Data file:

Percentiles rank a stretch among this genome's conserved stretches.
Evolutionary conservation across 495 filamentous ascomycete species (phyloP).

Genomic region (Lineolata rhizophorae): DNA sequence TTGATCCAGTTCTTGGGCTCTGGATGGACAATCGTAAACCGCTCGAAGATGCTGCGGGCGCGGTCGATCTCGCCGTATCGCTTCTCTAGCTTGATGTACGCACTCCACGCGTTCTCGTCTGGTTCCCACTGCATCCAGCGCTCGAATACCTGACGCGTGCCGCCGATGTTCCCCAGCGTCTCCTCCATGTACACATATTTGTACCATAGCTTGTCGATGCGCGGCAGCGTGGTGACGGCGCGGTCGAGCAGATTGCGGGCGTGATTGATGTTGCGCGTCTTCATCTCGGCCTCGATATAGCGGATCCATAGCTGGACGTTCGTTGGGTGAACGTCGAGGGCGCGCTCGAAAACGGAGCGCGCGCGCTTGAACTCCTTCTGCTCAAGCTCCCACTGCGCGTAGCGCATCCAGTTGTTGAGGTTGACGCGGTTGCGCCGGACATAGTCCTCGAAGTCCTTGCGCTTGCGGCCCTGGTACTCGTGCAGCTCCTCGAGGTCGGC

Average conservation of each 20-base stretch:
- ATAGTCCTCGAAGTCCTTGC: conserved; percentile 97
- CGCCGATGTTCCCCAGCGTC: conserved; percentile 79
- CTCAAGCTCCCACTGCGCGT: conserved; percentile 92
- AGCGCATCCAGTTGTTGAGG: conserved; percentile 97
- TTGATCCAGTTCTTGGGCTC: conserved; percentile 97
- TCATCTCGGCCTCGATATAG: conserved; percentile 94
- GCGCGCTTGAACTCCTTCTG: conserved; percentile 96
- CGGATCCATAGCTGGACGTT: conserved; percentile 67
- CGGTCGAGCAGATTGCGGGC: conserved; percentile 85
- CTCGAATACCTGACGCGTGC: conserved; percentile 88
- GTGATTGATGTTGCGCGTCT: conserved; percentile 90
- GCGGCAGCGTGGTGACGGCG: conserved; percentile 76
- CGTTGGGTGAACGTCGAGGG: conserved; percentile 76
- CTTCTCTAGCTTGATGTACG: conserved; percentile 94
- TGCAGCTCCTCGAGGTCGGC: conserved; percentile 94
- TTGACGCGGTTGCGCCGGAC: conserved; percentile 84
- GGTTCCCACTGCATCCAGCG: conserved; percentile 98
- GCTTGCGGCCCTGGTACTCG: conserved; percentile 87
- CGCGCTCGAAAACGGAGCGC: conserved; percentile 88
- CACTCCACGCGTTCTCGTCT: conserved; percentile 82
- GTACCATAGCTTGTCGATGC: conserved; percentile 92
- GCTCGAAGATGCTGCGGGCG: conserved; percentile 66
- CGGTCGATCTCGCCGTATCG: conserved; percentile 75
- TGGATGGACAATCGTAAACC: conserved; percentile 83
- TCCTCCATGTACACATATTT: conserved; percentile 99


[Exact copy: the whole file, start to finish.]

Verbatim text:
Percentiles rank a stretch among this genome's conserved stretches.
Evolutionary conservation across 495 filamentous ascomycete species (phyloP).

Genomic region (Lineolata rhizophorae): DNA sequence TTGATCCAGTTCTTGGGCTCTGGATGGACAATCGTAAACCGCTCGAAGATGCTGCGGGCGCGGTCGATCTCGCCGTATCGCTTCTCTAGCTTGATGTACGCACTCCACGCGTTCTCGTCTGGTTCCCACTGCATCCAGCGCTCGAATACCTGACGCGTGCCGCCGATGTTCCCCAGCGTCTCCTCCATGTACACATATTTGTACCATAGCTTGTCGATGCGCGGCAGCGTGGTGACGGCGCGGTCGAGCAGATTGCGGGCGTGATTGATGTTGCGCGTCTTCATCTCGGCCTCGATATAGCGGATCCATAGCTGGACGTTCGTTGGGTGAACGTCGAGGGCGCGCTCGAAAACGGAGCGCGCGCGCTTGAACTCCTTCTGCTCAAGCTCCCACTGCGCGTAGCGCATCCAGTTGTTGAGGTTGACGCGGTTGCGCCGGACATAGTCCTCGAAGTCCTTGCGCTTGCGGCCCTGGTACTCGTGCAGCTCCTCGAGGTCGGC

Average conservation of each 20-base stretch:
- ATAGTCCTCGAAGTCCTTGC: conserved; percentile 97
- CGCCGATGTTCCCCAGCGTC: conserved; percentile 79
- CTCAAGCTCCCACTGCGCGT: conserved; percentile 92
- AGCGCATCCAGTTGTTGAGG: conserved; percentile 97
- TTGATCCAGTTCTTGGGCTC: conserved; percentile 97
- TCATCTCGGCCTCGATATAG: conserved; percentile 94
- GCGCGCTTGAACTCCTTCTG: conserved; percentile 96
- CGGATCCATAGCTGGACGTT: conserved; percentile 67
- CGGTCGAGCAGATTGCGGGC: conserved; percentile 85
- CTCGAATACCTGACGCGTGC: conserved; percentile 88
- GTGATTGATGTTGCGCGTCT: conserved; percentile 90
- GCGGCAGCGTGGTGACGGCG: conserved; percentile 76
- CGTTGGGTGAACGTCGAGGG: conserved; percentile 76
- CTTCTCTAGCTTGATGTACG: conserved; percentile 94
- TGCAGCTCCTCGAGGTCGGC: conserved; percentile 94
- TTGACGCGGTTGCGCCGGAC: conserved; percentile 84
- GGTTCCCACTGCATCCAGCG: conserved; percentile 98
- GCTTGCGGCCCTGGTACTCG: conserved; percentile 87
- CGCGCTCGAAAACGGAGCGC: conserved; percentile 88
- CACTCCACGCGTTCTCGTCT: conserved; percentile 82
- GTACCATAGCTTGTCGATGC: conserved; percentile 92
- GCTCGAAGATGCTGCGGGCG: conserved; percentile 66
- CGGTCGATCTCGCCGTATCG: conserved; percentile 75
- TGGATGGACAATCGTAAACC: conserved; percentile 83
- TCCTCCATGTACACATATTT: conserved; percentile 99